John E. Hines

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John Elbridge Hines (October 3, 1910 - July 19, 1997) was a bishop in the Episcopal Church in the United States. When he was elected the 22nd Presiding Bishop in 1965, at the age of 54, he was the youngest person to hold that office, which he held until 1974.[1][2]

Hines was born in Seneca, South Carolina. He graduated from the University of the South and Virginia Theological Seminary in Alexandria. At age 26, he attacked racism in Georgia and started his lifelong defense of those who lacked political, social, economic and educational opportunities. Bishop Desmond Tutu of South Africa said Hines' movement to divest church-held assets in that nation played an important role in the demise of apartheid.[1]

Hines was rector of Christ Church Cathedral in Houston, Texas from 1941-45.[3] He was consecrated as bishop coadjutor of the Episcopal Diocese of Texas on October 18, 1945,[4] and in 1955 became diocesan bishop.[2] During retirement, he preached most summers at the Church of the Good Shepherd in Cashiers, North Carolina. He died in Austin, Texas.[1]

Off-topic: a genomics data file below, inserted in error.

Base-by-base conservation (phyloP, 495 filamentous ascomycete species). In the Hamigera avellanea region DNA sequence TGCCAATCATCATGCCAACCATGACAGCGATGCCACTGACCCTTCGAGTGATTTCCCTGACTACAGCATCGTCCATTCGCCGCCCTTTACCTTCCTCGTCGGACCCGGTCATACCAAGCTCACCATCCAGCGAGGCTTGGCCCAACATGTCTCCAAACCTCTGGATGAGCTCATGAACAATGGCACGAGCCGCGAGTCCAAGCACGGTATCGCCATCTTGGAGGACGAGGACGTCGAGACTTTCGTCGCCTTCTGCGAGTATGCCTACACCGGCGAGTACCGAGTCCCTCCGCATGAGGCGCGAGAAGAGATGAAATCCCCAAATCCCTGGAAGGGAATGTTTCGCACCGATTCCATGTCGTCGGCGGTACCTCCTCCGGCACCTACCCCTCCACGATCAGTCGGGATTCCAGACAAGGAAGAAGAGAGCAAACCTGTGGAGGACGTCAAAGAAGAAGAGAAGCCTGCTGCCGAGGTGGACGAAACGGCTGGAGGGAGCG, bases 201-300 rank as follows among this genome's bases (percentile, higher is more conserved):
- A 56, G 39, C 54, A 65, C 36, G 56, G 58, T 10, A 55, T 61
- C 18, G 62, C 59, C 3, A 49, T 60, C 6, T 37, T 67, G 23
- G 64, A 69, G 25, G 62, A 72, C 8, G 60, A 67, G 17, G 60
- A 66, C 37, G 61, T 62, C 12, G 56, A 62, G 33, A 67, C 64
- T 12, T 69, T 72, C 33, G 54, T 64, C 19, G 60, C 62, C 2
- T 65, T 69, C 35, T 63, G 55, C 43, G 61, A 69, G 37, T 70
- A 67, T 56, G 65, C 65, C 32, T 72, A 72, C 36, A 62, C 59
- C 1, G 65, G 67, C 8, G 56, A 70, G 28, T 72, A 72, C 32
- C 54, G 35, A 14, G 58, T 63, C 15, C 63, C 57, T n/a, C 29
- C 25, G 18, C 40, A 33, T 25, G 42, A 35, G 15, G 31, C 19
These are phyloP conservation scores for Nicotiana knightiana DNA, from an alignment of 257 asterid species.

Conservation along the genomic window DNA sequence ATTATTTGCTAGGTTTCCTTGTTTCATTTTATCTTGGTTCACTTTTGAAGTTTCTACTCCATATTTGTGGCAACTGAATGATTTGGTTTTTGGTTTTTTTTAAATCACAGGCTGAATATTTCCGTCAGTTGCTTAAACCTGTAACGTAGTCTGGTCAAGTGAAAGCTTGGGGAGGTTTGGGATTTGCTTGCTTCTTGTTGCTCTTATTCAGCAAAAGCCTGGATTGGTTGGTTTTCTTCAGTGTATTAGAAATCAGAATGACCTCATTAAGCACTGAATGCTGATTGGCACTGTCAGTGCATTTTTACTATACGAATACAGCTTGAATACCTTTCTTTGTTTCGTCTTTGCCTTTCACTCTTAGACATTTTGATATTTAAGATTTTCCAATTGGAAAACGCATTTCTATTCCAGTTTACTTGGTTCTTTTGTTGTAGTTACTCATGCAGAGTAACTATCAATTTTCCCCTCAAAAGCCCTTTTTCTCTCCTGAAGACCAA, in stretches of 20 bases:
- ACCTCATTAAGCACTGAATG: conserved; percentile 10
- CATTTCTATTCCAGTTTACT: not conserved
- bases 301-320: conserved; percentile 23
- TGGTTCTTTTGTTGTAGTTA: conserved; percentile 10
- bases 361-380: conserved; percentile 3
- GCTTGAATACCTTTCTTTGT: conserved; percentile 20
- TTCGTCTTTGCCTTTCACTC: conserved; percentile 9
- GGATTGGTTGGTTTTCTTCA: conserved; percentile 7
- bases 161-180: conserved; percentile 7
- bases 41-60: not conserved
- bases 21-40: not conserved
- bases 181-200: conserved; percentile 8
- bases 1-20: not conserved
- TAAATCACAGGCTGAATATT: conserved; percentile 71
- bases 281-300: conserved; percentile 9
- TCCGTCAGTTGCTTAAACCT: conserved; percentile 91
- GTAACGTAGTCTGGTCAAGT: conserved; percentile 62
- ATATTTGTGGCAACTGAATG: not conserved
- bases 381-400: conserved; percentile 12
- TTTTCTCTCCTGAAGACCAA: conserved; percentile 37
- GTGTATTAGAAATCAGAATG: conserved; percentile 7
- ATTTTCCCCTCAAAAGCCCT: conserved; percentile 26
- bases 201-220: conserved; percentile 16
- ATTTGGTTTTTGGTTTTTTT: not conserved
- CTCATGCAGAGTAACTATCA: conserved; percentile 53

1. ^ a b c Saxon, Wolfgang (1997-07-22). "John E. Hines, Episcopal Leader, Dies at 86". The New York Times. Retrieved 2010-09-17. 
  2. ^ a b "A Brief History of the Episcopal Diocese of Texas". Episcopal Diocese of Texas. Retrieved 2010-09-17. 
  3. ^ "Christ Church Cathedral History". Retrieved 2010-09-17. 
  4. ^ "Christ Church Cathedral Music History". Retrieved 2010-09-17. 
Religious titles
Preceded by
Arthur C. Lichtenberger
22nd Presiding Bishop
January 1, 1965 – May 31, 1974
Succeeded by
John Maury Allin
Preceded by
Clinton Simon Quin
4th Bishop of Texas
Succeeded by
James Milton Richardson